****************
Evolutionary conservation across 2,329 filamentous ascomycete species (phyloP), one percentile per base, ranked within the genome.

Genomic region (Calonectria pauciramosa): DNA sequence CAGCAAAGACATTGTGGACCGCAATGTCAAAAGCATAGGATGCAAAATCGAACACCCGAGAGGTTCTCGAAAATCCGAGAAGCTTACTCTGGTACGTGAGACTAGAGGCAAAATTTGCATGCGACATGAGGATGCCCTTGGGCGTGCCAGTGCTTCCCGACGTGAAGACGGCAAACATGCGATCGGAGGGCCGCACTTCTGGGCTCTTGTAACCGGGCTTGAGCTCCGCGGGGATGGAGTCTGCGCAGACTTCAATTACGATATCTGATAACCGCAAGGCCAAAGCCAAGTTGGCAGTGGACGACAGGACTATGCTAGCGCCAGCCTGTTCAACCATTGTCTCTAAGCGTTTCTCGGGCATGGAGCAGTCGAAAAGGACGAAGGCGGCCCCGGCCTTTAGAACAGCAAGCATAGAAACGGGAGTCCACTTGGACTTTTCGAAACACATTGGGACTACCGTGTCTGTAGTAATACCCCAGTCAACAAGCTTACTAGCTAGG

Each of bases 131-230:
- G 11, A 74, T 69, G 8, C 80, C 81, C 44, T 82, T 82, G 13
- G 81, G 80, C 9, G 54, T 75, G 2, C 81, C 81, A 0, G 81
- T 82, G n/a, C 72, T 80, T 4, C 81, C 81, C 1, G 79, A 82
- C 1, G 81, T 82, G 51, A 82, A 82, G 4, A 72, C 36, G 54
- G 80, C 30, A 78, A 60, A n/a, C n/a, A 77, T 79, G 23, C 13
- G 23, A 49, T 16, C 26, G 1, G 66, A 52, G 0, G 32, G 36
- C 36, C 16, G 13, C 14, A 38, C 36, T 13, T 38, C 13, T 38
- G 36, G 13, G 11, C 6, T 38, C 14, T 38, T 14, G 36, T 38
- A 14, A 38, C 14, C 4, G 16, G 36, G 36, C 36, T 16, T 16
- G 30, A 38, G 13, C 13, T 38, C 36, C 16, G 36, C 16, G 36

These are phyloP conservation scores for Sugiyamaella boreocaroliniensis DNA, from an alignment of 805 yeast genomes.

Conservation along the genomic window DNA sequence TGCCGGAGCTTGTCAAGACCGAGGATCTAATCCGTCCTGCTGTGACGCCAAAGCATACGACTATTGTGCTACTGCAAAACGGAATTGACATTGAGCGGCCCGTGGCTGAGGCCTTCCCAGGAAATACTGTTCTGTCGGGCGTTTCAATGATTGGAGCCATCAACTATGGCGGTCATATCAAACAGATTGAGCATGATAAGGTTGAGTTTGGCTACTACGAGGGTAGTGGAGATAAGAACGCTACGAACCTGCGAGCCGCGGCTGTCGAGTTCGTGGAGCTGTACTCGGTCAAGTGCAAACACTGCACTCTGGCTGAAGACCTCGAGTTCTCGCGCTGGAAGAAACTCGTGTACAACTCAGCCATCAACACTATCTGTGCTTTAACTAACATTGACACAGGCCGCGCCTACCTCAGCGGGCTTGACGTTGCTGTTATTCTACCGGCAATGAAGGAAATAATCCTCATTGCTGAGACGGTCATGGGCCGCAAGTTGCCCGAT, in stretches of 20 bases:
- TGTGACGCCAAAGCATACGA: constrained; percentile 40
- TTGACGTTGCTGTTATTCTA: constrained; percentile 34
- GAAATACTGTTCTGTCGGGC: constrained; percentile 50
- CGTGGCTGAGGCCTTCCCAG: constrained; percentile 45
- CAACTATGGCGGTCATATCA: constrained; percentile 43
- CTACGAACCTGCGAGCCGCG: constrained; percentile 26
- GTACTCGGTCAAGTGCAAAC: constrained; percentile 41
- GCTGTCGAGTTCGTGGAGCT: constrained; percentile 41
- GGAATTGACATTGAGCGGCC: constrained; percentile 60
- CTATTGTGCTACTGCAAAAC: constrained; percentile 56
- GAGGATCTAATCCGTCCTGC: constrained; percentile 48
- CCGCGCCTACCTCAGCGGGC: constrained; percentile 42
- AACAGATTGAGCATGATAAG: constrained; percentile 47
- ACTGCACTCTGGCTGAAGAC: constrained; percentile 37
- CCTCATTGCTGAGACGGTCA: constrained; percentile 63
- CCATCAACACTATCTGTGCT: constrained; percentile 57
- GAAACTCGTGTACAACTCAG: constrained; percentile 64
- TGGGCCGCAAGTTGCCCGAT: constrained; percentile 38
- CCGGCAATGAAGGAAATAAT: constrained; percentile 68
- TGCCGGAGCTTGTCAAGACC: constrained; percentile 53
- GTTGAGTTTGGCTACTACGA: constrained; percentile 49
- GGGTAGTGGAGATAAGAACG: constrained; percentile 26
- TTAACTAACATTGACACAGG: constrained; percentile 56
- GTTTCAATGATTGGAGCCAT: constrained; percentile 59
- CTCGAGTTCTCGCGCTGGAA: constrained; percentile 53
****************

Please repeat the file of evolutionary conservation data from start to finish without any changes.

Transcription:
Evolutionary conservation across 2,329 filamentous ascomycete species (phyloP), one percentile per base, ranked within the genome.

Genomic region (Calonectria pauciramosa): DNA sequence CAGCAAAGACATTGTGGACCGCAATGTCAAAAGCATAGGATGCAAAATCGAACACCCGAGAGGTTCTCGAAAATCCGAGAAGCTTACTCTGGTACGTGAGACTAGAGGCAAAATTTGCATGCGACATGAGGATGCCCTTGGGCGTGCCAGTGCTTCCCGACGTGAAGACGGCAAACATGCGATCGGAGGGCCGCACTTCTGGGCTCTTGTAACCGGGCTTGAGCTCCGCGGGGATGGAGTCTGCGCAGACTTCAATTACGATATCTGATAACCGCAAGGCCAAAGCCAAGTTGGCAGTGGACGACAGGACTATGCTAGCGCCAGCCTGTTCAACCATTGTCTCTAAGCGTTTCTCGGGCATGGAGCAGTCGAAAAGGACGAAGGCGGCCCCGGCCTTTAGAACAGCAAGCATAGAAACGGGAGTCCACTTGGACTTTTCGAAACACATTGGGACTACCGTGTCTGTAGTAATACCCCAGTCAACAAGCTTACTAGCTAGG

Each of bases 131-230:
- G 11, A 74, T 69, G 8, C 80, C 81, C 44, T 82, T 82, G 13
- G 81, G 80, C 9, G 54, T 75, G 2, C 81, C 81, A 0, G 81
- T 82, G n/a, C 72, T 80, T 4, C 81, C 81, C 1, G 79, A 82
- C 1, G 81, T 82, G 51, A 82, A 82, G 4, A 72, C 36, G 54
- G 80, C 30, A 78, A 60, A n/a, C n/a, A 77, T 79, G 23, C 13
- G 23, A 49, T 16, C 26, G 1, G 66, A 52, G 0, G 32, G 36
- C 36, C 16, G 13, C 14, A 38, C 36, T 13, T 38, C 13, T 38
- G 36, G 13, G 11, C 6, T 38, C 14, T 38, T 14, G 36, T 38
- A 14, A 38, C 14, C 4, G 16, G 36, G 36, C 36, T 16, T 16
- G 30, A 38, G 13, C 13, T 38, C 36, C 16, G 36, C 16, G 36

These are phyloP conservation scores for Sugiyamaella boreocaroliniensis DNA, from an alignment of 805 yeast genomes.

Conservation along the genomic window DNA sequence TGCCGGAGCTTGTCAAGACCGAGGATCTAATCCGTCCTGCTGTGACGCCAAAGCATACGACTATTGTGCTACTGCAAAACGGAATTGACATTGAGCGGCCCGTGGCTGAGGCCTTCCCAGGAAATACTGTTCTGTCGGGCGTTTCAATGATTGGAGCCATCAACTATGGCGGTCATATCAAACAGATTGAGCATGATAAGGTTGAGTTTGGCTACTACGAGGGTAGTGGAGATAAGAACGCTACGAACCTGCGAGCCGCGGCTGTCGAGTTCGTGGAGCTGTACTCGGTCAAGTGCAAACACTGCACTCTGGCTGAAGACCTCGAGTTCTCGCGCTGGAAGAAACTCGTGTACAACTCAGCCATCAACACTATCTGTGCTTTAACTAACATTGACACAGGCCGCGCCTACCTCAGCGGGCTTGACGTTGCTGTTATTCTACCGGCAATGAAGGAAATAATCCTCATTGCTGAGACGGTCATGGGCCGCAAGTTGCCCGAT, in stretches of 20 bases:
- TGTGACGCCAAAGCATACGA: constrained; percentile 40
- TTGACGTTGCTGTTATTCTA: constrained; percentile 34
- GAAATACTGTTCTGTCGGGC: constrained; percentile 50
- CGTGGCTGAGGCCTTCCCAG: constrained; percentile 45
- CAACTATGGCGGTCATATCA: constrained; percentile 43
- CTACGAACCTGCGAGCCGCG: constrained; percentile 26
- GTACTCGGTCAAGTGCAAAC: constrained; percentile 41
- GCTGTCGAGTTCGTGGAGCT: constrained; percentile 41
- GGAATTGACATTGAGCGGCC: constrained; percentile 60
- CTATTGTGCTACTGCAAAAC: constrained; percentile 56
- GAGGATCTAATCCGTCCTGC: constrained; percentile 48
- CCGCGCCTACCTCAGCGGGC: constrained; percentile 42
- AACAGATTGAGCATGATAAG: constrained; percentile 47
- ACTGCACTCTGGCTGAAGAC: constrained; percentile 37
- CCTCATTGCTGAGACGGTCA: constrained; percentile 63
- CCATCAACACTATCTGTGCT: constrained; percentile 57
- GAAACTCGTGTACAACTCAG: constrained; percentile 64
- TGGGCCGCAAGTTGCCCGAT: constrained; percentile 38
- CCGGCAATGAAGGAAATAAT: constrained; percentile 68
- TGCCGGAGCTTGTCAAGACC: constrained; percentile 53
- GTTGAGTTTGGCTACTACGA: constrained; percentile 49
- GGGTAGTGGAGATAAGAACG: constrained; percentile 26
- TTAACTAACATTGACACAGG: constrained; percentile 56
- GTTTCAATGATTGGAGCCAT: constrained; percentile 59
- CTCGAGTTCTCGCGCTGGAA: constrained; percentile 53